As a memorial to WSC is unveiled in the Catalan capital, we pose the question: “What is the connection between Churchill and Barcelona?”
By Alex Calvo
BARCELONA, 15 December 2012—This past month, a sculpture dedicated to the memory of Sir Winston Churchill was unveiled in Barcelona.
The monument will contribute to the preservation and promotion of the great statesman’s memory and in particular prompt renewed interest and research on his connections with the capital of Catalonia.
Why was it that Churchill cited Barcelona in his famous 18 June 1940 “Finest Hour” speech?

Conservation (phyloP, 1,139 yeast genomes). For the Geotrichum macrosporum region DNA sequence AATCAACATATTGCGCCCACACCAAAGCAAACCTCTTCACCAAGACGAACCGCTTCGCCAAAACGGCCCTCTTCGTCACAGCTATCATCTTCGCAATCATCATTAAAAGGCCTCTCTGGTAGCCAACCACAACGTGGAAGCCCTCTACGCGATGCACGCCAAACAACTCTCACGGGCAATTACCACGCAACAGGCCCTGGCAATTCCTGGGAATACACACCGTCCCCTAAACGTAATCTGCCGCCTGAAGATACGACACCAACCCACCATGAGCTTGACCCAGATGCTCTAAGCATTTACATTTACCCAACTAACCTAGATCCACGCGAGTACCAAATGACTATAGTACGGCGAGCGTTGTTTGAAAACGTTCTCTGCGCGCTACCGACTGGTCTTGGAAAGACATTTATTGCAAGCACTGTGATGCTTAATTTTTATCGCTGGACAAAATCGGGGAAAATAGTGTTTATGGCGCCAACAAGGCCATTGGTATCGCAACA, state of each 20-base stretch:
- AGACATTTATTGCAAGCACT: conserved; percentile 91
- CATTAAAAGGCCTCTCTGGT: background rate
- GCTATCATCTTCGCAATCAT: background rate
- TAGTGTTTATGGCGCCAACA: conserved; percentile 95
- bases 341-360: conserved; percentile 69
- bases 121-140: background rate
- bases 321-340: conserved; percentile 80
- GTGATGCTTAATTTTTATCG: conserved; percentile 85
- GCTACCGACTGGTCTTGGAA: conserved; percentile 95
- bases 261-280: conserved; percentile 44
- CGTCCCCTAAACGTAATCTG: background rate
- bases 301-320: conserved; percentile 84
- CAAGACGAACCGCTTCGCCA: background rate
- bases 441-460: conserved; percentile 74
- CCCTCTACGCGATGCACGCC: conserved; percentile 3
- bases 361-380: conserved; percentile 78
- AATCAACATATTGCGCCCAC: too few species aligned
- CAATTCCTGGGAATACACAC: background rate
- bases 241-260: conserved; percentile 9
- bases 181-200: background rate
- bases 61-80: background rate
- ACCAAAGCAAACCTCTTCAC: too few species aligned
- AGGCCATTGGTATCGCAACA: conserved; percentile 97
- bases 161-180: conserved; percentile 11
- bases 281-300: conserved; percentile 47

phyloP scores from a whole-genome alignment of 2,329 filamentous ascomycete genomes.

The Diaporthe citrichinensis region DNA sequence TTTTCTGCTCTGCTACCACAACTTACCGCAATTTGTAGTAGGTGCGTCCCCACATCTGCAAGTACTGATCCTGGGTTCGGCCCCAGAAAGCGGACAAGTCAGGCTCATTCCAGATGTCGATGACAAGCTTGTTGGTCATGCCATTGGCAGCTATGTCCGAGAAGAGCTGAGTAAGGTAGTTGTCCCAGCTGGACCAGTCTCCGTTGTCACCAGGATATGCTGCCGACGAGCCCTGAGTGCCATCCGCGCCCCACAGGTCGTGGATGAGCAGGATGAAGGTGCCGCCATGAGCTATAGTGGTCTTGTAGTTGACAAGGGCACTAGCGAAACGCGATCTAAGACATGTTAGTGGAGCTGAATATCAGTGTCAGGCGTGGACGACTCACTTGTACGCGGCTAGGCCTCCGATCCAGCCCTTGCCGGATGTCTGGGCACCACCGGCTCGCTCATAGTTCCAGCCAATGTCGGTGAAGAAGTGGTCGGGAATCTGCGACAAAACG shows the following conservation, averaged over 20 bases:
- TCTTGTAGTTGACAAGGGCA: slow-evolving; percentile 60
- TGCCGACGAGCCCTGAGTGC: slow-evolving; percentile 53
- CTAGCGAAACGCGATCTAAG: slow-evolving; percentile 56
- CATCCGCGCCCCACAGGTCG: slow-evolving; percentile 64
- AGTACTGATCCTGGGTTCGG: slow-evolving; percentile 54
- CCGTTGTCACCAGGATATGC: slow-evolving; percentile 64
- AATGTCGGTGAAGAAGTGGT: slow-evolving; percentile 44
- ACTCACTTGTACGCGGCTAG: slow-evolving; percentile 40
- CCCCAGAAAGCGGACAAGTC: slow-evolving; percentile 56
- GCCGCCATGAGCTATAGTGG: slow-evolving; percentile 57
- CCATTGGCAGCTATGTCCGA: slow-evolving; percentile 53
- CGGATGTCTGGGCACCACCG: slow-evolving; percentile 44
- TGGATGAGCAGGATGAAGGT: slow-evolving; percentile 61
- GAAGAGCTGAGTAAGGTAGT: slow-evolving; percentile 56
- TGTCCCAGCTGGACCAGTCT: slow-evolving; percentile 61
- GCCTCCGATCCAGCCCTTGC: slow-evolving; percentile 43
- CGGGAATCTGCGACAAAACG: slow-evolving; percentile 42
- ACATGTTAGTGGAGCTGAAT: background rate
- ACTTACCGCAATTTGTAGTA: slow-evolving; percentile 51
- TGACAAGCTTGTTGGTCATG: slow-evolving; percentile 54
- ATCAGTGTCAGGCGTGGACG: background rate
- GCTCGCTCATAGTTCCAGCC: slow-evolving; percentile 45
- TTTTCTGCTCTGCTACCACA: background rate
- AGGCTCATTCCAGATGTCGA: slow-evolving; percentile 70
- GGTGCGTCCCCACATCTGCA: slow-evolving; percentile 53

When the 1936-1939 Spanish Civil War broke out, the British Government was understandably reluctant to intervene, but it followed very carefully some of its developments in areas such as weapons and tactics. The reason was that, to a certain extent, the war was some sort of “laboratory” for the trial of new systems. Furthermore, the conflict featured units from countries such as Italy and Germany, with which a clash in the near future was becoming a clear possibility. Although appeasement was still the majority view in Britain, as well as being official government policy, London was starting to prepare for an outbreak of hostilities. This included, among others, raising aircraft production volumes, preparations for civil (or passive) defence, and the setting up of underground facilities for the government (what would become known as the Churchill War Rooms). It was precisely the strategic bombing campaign that Mussolini’s forces based in Majorca unleashed against Catalan cities which attracted a great deal of attention by British observers. A number of both military officers and politicians and civil servants tried to learn as much as possible about the possible countermeasures and the bombing’s impact on civilian morale. This policy of observation, in search for “lessons learned”, would later be reinforced when some of the key participants in the defence of Barcelona moved to the United Kingdom. It was the case of Doctor Trueta, an expert in the treatment of war wounds who would end up being appointed professor at Oxford.